Common practice for browsers now is to start marking sites without HTTPS as non-secure. The aim is to improve security for sites that collect sensitive information, however all sites – even basic brochure sites, are being pushed down this route as HTTPS pages will be given priority in Google searches.

In simple terms, HTTP (HyperText Transfer Protocol) and HTTPS (HyperText Transfer Protocol Secure) are both protocols, or languages, for passing information between web servers and clients. HTTPS is a secure connection, whereas HTTP is insecure. With a standard HTTP connection, it is possible for unauthorised parties to observe the conversation between your computing device and the site.

This is only really relevant if you are entering sensitive information such as a password, credit card or bank information on a website. An HTTPS connection adds a blanket of security over that conversation using an SSL/TSL protocol (Secure Sockets Layer and Transport Layer Security). This connection encrypts data to prevent eavesdropping, protects its integrity, prevents corruption in transfer, and provides authentication to ensure communication only with the intended website.

Basically, HTTP is not secure, and you should never trust your sensitive information to such a site. HTTPS is secure and is becoming the web standard. What this also now means is webmasters need to ensure security certificates are implemented properly to retain their sites search position as non-secure sites will start to drop down the rankings. Users expect a secure and private online experience when using a website, so in penalising HTTP connections, Google is taking steps to ensure they get it.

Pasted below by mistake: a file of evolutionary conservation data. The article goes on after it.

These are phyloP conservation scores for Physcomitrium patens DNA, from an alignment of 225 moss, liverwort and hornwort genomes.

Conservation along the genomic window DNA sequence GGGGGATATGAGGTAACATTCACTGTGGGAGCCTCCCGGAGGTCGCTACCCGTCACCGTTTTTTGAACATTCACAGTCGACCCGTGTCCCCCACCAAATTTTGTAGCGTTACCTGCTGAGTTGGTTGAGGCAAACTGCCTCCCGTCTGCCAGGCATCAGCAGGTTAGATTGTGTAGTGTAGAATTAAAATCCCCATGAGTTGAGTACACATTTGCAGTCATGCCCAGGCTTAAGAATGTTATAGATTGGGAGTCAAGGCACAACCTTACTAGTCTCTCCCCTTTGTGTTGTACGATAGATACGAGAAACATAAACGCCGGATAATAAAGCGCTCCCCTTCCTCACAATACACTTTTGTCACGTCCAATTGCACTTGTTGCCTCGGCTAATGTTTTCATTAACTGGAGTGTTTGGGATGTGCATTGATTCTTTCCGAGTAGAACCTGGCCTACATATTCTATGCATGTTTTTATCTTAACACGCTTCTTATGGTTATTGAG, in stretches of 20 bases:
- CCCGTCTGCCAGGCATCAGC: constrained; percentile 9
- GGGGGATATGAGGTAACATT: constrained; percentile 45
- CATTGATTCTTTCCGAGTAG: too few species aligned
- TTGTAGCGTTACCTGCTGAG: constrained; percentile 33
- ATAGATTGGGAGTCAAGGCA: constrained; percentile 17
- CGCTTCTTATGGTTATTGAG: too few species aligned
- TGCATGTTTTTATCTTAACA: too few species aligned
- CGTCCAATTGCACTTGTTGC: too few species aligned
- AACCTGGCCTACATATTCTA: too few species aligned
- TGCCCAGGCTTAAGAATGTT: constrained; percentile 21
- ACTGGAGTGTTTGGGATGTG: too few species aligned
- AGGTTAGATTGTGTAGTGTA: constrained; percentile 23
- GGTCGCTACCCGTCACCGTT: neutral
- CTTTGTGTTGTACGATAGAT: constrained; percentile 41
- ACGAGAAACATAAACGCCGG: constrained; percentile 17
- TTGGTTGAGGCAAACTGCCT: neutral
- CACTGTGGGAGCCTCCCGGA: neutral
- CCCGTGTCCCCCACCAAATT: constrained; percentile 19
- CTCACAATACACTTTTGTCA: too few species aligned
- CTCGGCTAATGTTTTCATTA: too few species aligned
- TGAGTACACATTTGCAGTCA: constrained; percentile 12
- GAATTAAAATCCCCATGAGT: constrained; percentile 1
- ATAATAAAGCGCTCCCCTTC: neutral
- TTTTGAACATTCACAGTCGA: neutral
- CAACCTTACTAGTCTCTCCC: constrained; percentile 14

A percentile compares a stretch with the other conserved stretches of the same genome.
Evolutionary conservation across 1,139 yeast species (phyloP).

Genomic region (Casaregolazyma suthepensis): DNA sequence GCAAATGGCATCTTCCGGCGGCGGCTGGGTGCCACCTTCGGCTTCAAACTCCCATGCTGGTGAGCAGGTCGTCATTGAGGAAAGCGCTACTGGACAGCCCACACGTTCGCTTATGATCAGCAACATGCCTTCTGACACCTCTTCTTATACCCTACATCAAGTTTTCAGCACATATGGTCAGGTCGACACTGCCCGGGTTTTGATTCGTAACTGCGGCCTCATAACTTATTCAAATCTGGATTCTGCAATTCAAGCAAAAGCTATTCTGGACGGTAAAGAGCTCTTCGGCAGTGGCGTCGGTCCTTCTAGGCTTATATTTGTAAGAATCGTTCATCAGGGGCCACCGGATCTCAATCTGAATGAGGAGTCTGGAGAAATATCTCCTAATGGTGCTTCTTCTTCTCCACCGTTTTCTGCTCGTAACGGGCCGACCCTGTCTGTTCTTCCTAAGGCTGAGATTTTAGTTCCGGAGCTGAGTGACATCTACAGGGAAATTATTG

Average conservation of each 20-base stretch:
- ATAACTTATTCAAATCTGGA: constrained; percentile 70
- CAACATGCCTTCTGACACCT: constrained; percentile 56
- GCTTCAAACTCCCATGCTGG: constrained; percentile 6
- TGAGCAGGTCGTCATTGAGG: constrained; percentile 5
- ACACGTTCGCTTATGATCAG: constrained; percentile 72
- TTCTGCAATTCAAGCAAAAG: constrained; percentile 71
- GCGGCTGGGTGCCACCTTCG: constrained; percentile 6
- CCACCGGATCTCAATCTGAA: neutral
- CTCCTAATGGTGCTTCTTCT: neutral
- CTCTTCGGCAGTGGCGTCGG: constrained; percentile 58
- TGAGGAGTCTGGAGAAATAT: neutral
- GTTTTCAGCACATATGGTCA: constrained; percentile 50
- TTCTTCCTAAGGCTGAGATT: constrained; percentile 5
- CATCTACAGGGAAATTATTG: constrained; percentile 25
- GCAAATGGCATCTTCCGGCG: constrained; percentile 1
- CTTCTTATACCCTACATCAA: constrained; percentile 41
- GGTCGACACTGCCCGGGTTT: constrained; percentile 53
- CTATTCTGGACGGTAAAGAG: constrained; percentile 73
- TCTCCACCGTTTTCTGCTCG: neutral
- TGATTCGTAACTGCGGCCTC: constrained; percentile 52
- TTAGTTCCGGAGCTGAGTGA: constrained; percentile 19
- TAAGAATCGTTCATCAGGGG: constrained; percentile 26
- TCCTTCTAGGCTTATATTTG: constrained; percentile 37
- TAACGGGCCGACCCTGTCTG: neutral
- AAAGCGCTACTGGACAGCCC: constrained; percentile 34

Currently, Chrome indicates HTTP-only connections with a “neutral indicator,” marked by an information symbol. Click it, and you’ll see a warning that “your connection to this site is not secure” and “you should not enter any sensitive information on this site (for example, passwords and credit cards) because it could be stolen by hackers.”

HTTPS connections, in contrast, are marked by a lock symbol next to the word “Secure.” Click for more information, and you’ll see that the site is classified as secure and “your information (for example, passwords and credit cards) is private when it is sent to this site.”

The perception that only eCommerce sites need SSL doesn’t reflect the true lack of security for HTTP connections. When you load a website over HTTP, someone else on the network can look at or modify the site before it gets to you, or intercept your mail form information en-route.

Information security has become high on the agenda and people feel the need to protect their personal data. Adding an additional security level will allow users to make an informed decision about which sites to trust and add more confidence to those with a padlock, whilst those which remain insecure, may well end up getting avoided by people browsing the web.

In future, Chrome will label all HTTP pages with a red triangle to draw further attention to the insecure nature of the connection. So, the recommendation is to protect your visitors and your site with an SSL certificate and migrate to HTTPS.